Bernie’s Surprise Medicare Bill – WSJ

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Senator Bernie Sanders speaks with reporters at the U.S. Capitol on October 7.


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Rod Lamkey / Zuma Press

Contradictions continue to build up in the $ 3.5 trillion (over $ 5,000 billion) budget bill, and one of the biggest concerns is Medicare. The hospital trust fund is expected to dry up in 2026, and Democrats fear expensive drugs will not be affordable. But then why do they want to add extremely expensive new coverage for dental, hearing and vision care?

Democrats say half of Medicare beneficiaries don’t have dental insurance, but they are exaggerating the coverage gap. Almost nine in ten low-income seniors have access to dental coverage through Medicaid. The AARP sponsors dental plans with low premiums, and many senior dental schools offer charitable care to low-income seniors.

Seniors can also obtain dental, vision and hearing benefits through privately administered Medicare Advantage plans. Bill Clinton and Republicans in Congress created Medicare Advantage in 1997 to reduce unnecessary spending under the traditional fee-for-service model of the program and to increase competition in an effort to improve care.

The government pays a lump sum for each member to private insurers, who have the flexibility to design benefits, premiums and provider networks. The program has grown in popularity with enrollments more than doubling over the past decade to 24.1 million, or about 40% of the Medicare population. Competition from insurers has reduced average premiums by 34% since 2017, although most have added benefits. About 74% of Medicare Advantage registrants have access to dental benefits and 79% to vision care, including eye exams and glasses. Some 72% get help paying for their hearing aids.

Democrats don’t like Advantage because it reduces government control over health care. They therefore want to demand that traditional health insurance covers the benefits that older people already receive elsewhere. Talk about unnecessary expenses.

This expansion would also import health care price distortions from Medicare to dentistry and optometry. Because Medicare reimburses hospitals below the cost of care, privately insured patients are billed much more to compensate. The expansion of Medicare could cause privately insured Americans to pay more for contact lenses and dental crowns.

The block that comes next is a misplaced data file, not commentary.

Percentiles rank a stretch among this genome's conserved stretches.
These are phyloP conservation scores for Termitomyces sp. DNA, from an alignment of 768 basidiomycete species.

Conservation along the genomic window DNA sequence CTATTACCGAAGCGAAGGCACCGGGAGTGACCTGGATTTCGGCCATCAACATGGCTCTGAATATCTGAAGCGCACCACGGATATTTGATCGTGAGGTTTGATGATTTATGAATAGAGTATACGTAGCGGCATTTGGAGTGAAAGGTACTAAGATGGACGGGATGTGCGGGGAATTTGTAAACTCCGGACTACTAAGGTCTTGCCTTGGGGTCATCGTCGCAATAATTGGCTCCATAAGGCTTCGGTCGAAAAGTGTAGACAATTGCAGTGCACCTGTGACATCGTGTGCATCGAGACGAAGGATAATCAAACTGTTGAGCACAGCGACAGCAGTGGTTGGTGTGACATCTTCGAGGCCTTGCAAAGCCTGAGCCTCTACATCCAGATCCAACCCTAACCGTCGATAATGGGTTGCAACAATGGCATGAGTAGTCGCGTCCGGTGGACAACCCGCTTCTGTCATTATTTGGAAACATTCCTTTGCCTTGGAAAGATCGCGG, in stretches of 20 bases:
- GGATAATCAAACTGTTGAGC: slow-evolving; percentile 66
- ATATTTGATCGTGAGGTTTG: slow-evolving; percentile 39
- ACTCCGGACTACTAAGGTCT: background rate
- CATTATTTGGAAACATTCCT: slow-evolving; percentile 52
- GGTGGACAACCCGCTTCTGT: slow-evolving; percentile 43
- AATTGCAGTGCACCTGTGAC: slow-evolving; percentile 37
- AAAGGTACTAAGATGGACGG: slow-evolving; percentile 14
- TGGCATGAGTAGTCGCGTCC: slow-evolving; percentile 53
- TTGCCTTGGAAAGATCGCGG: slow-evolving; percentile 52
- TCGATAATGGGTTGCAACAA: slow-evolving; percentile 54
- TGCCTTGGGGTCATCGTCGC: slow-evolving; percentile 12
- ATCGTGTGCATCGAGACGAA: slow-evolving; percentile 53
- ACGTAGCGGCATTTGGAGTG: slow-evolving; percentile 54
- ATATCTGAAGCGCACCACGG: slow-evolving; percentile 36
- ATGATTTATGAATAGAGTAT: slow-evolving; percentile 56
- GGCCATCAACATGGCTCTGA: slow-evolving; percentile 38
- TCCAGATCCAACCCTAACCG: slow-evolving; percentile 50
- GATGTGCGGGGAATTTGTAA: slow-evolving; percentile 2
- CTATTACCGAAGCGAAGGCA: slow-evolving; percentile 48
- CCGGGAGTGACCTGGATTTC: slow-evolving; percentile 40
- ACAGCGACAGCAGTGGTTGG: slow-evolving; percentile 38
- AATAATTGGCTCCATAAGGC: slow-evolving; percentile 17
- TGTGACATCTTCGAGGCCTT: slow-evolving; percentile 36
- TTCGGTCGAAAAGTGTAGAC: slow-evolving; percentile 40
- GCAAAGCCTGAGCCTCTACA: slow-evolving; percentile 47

The Secretary of Health and Human Services would set payment rates for providers. Dentists and optometrists could refuse to participate in the program if the government pays too little, as many doctors already do with Medicare. But they will lose money anyway if their current privately insured patients switch to traditional health insurance.

The cost of the expansion is estimated at $ 81 billion per year when fully implemented, or more than $ 800 billion over a decade. So Democrats are hiding the real cost by delaying the dental plan in place until 2028. This saves $ 60 billion a year and helps squeeze the expansion into their 10-year budget window. But the total cost will explode in the future.

The hearing aid benefit also contradicts President Biden’s executive order in July to speed up the development of rules to allow over-the-counter devices to be sold. This could reduce hearing aid costs by 80%. Creating a new Medicare benefit would only boost business for specialists who are driving up the cost of devices.

Democrats are whipping polls that show expanding Medicare benefits popular. But few voters know any of these tax or other facts because the press does not report them and the Republicans dodge the subject. They are also unaware that the Medicare board recently reported that the hospital trust fund would face a $ 578 billion funding shortfall over the next decade.

All this proves that when it comes to rights, impending bankruptcy is not an obstacle to expansion. Bernie Sanders wants Medicare for All on the installment plan, and the reconciliation bill is a giant leap forward. The surprise medical bill will come later in the form of rationed care and higher taxes for the middle class.

Paul Gigot interviews Dr Marty Makary. Photo: Associated press

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Published in the print edition of October 11, 2021.


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